More and more, we’re learning about the mind-body connection and how it affects health. We’re also realizing that epigenetic changes from our parents and the emotional climate in which they lived, can plant negative seeds in us. In our own lives, medical researchers in the last several decades have figured out that chronically feeling negative emotions can weaken our immune system, while long-term positive ones boost it.

These emotions include depression, chronic stress, and loneliness. Steve Cole, Ph.D., from the Cousins Center for Psychoneuroimmunology at UCLA found out how it works. He proved a few years ago that negative emotions affect the expression of genes associated with the immune system. They suppress them. While positive emotions boost expression.

But how far back does the effect go? A new study published in the Proceedings of the National Academy of Sciences has a surprising answer. Here, researchers found that adults who endured a contentious childhood had suppressed immune systems even decades later, making them more susceptible to the common cold and other illnesses.

Psychologists from a number of universities contributed to the study. They wanted to know how a parent’s separation and how they handled it affected a child’s health long-term. Those parents who had a contentious separation, who wouldn’t speak to one another or yelled at each other often, had children who, when they reached adulthood, were three times more likely to get sick with things like the common cold, compared with those whose parents interacted civilly.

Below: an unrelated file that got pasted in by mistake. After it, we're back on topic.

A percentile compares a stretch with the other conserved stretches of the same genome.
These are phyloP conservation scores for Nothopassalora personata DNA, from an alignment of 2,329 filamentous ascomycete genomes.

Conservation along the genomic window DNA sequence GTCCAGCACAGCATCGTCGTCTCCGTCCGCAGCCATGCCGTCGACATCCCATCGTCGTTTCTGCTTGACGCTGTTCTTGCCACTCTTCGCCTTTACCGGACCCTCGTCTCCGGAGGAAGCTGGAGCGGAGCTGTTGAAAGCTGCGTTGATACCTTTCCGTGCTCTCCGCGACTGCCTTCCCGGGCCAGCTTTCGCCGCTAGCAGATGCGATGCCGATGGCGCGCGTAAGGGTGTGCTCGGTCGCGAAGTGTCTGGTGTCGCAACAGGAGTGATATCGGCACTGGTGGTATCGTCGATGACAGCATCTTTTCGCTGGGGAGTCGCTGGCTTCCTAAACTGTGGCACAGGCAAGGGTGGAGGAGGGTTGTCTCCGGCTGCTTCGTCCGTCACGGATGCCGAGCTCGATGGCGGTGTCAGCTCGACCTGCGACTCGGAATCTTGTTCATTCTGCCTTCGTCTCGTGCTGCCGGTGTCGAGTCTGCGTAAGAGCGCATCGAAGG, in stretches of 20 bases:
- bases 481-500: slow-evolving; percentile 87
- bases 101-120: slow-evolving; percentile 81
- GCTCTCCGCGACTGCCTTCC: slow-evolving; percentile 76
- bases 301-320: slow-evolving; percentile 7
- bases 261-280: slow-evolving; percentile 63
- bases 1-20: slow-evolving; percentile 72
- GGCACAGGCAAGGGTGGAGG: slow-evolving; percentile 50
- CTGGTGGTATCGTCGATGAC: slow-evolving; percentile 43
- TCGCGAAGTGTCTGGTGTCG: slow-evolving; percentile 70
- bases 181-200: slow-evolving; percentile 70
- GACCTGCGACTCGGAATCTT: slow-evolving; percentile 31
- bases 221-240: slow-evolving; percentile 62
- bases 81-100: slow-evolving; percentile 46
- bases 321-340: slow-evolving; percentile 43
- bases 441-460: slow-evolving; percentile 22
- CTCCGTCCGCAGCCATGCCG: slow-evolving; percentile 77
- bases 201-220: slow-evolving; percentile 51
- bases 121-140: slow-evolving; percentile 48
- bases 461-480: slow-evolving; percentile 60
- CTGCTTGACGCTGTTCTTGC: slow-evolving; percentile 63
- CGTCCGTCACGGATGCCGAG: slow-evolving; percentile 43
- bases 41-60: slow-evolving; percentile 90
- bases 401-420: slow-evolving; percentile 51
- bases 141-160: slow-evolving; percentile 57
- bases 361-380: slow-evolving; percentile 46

Children who had constantly bickering parents were more likely to have suppressed immune systems later on. Flickr.

To conduct the study, researchers recruited 201 normal adults. First, they were quarantined. Then, each was exposed to the virus that causes the common cold. Researchers monitored them for five days, to see if they’d get sick. Those who had suffered a childhood trauma, say from a family where a hostile separation or divorce occurred, were significantly more likely to develop the common cold. The good news is, those parents who separated but kept it civil were just as likely to have adult children with normal immune systems as those who stayed together.

Michael Murphy was one of the researchers on this study. He is a psychology postdoctoral research associate at Carnegie Melon University. He said, "Early-life stressful experiences do something to our physiology and inflammatory processes that increase risk for poorer health and chronic illness.” They aren’t sure exactly what mechanisms are behind it, yet. According to the study, those who endure very stressful childhoods were impacted even two to four decades later.

Professor of Psychology Sheldon Cohen from Robert E. Doherty University, was another collaborator. He said, "Our results target the immune system as an important carrier of the long-term negative impact of early family conflict.” He added, “They also suggest that all divorces are not equal, with continued communication between parents buffering deleterious effects of separation on the health trajectories of the children." One substantial limitation was that the study had a very small sample size. Even so, it provides food for thought and will spur more investigations which will, in time, deepen our understanding of the mind-body connection and how it affects our health.

To learn more about how negative emotional experience can affect one’s health, click here: